Thursday, January 19, 2012

EIA: Storage -87 Bcf to 3.29 Tcf

The weekly EIA working gas in storage report showed an 87 Bcf decrease to 3.29 Tcf, which is WAY TOO HIGH. The weekly injection was 62% less than last year (-228 Bcf) and 46% below the five year average (-162 Bcf). The current level is 19.6% above last year and 20.8% above the five year average.

4 comments:

Anonymous said...

This is much worse than most people realize because they don't understand how moving averages work. The 5yr average now is much higher than say 3 years ago. 3 years ago the 5yr average would have include the shortfall caused by the 2005 hurricanes, but now the 5yr average includes the last 2yr of record storage.

I also heard on CNBC how a lot of pipelines are being used as storage instead of transportation and I bet that the stats don't include this gas.

Robert Hutchinson said...

See the next post (http://www.haynesvilleplay.com/2012/01/storage-up-up-up-prices-down-down-down.html). I took your point about the 5 year average and illustrated it.

Bill Mendenhall said...

The huge amount in storage here in January makes perfect sense in light of (a) the push over the past 3 years to move all leases to HBP status, and (b) this year's extremely mild winter. As an example, in the Haynesville, a huge percentage of the outstanding leases were signed in or around 2008, and the initial wells for many of those leases are just now coming on line at high IPs.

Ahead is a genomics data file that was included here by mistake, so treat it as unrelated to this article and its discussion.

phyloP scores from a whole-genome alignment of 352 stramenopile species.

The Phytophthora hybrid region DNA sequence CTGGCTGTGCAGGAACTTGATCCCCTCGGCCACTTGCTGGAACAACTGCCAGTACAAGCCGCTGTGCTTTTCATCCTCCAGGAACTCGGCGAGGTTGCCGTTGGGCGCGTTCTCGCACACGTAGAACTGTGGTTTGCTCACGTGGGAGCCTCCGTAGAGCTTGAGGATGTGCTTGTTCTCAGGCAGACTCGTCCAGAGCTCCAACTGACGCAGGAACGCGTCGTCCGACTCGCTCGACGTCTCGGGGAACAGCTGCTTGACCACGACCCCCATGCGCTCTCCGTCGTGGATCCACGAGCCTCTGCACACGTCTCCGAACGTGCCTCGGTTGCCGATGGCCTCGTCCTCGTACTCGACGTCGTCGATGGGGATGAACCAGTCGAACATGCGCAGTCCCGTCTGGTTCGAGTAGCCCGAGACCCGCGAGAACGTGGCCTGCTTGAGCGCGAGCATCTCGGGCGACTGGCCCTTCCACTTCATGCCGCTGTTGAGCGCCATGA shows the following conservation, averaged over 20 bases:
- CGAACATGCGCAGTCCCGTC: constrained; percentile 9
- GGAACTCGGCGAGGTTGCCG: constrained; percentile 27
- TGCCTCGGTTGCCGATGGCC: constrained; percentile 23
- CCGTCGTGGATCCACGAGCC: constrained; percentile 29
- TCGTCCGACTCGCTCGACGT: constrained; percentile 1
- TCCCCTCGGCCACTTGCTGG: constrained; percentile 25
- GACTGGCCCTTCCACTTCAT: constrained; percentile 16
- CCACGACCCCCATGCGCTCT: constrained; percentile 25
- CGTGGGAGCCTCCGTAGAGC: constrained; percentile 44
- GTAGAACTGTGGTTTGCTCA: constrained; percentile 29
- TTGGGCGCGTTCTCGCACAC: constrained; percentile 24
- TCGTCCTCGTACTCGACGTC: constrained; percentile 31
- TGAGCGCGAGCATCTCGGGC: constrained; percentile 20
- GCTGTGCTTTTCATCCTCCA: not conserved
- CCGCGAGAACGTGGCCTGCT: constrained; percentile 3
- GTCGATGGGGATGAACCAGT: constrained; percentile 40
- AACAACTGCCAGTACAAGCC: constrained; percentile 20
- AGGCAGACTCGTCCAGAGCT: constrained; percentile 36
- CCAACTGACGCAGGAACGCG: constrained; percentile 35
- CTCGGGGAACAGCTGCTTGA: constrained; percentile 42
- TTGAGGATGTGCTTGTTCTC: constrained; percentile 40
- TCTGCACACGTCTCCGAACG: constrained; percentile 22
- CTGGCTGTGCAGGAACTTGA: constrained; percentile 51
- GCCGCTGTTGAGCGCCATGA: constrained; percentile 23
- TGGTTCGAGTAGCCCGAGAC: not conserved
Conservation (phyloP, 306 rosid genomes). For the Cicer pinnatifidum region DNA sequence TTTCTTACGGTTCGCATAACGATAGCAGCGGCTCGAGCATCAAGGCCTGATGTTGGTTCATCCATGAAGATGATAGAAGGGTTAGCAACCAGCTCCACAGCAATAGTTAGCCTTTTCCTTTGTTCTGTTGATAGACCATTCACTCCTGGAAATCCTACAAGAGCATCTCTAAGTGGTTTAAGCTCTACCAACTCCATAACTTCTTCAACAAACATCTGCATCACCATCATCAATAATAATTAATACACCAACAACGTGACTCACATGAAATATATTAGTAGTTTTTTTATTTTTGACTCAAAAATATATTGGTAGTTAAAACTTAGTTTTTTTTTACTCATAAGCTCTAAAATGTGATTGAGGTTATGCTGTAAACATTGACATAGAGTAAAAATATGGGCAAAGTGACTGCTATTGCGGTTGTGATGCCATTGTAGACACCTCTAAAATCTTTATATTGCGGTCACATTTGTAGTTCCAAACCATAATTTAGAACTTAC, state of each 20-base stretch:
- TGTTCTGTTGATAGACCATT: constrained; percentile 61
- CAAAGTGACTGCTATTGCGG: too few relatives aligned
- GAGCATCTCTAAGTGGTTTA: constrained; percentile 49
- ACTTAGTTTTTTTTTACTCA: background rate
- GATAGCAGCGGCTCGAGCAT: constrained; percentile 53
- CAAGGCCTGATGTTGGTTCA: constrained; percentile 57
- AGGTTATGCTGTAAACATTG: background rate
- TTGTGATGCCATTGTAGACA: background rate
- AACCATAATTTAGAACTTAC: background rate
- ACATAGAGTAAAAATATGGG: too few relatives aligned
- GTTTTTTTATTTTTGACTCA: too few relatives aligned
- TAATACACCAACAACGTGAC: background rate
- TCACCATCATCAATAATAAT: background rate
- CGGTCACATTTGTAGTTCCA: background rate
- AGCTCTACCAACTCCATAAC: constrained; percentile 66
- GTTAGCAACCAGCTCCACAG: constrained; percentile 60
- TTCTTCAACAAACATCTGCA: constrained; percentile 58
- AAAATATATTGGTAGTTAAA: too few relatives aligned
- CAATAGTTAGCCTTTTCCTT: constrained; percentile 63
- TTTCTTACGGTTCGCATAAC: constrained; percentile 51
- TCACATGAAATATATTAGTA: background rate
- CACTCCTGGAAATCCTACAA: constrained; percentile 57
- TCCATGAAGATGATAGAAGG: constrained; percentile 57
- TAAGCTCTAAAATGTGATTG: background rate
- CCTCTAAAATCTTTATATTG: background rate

The real question is whether producers will actually slow down now that they have reached HBP status. The only way back to a better price seems to be a steady drop in rig count for a long enough period to allow production to run off.

Robert Hutchinson said...

Bill:

A lower gas rig count certainly will help but I believe the bigger danger is the associated gas produced when drilling for oil. Since the independents are all chasing oil for their survival, the gas they produce in that pursuit is incidental and only serves to sweeten their well economics.

By quantity it is not as much as shale gas, but since a large quantity of it hits the market and the producers are largely indifferent to its economics, it will continue to weigh on the storage/price situation.

It is an unintended consequence that will continue to pressure the dry gas market irrespective of rig count.

Just looking at 2011, the Haynesville rig count has been cut in half, but overall gas production continues to rise. I know it is a lagging measure, but declining rig count has yet to impact production. Most analysts expect to see a slight drop in Haynesville production in 2012, but that won't make much of a difference in the big picture.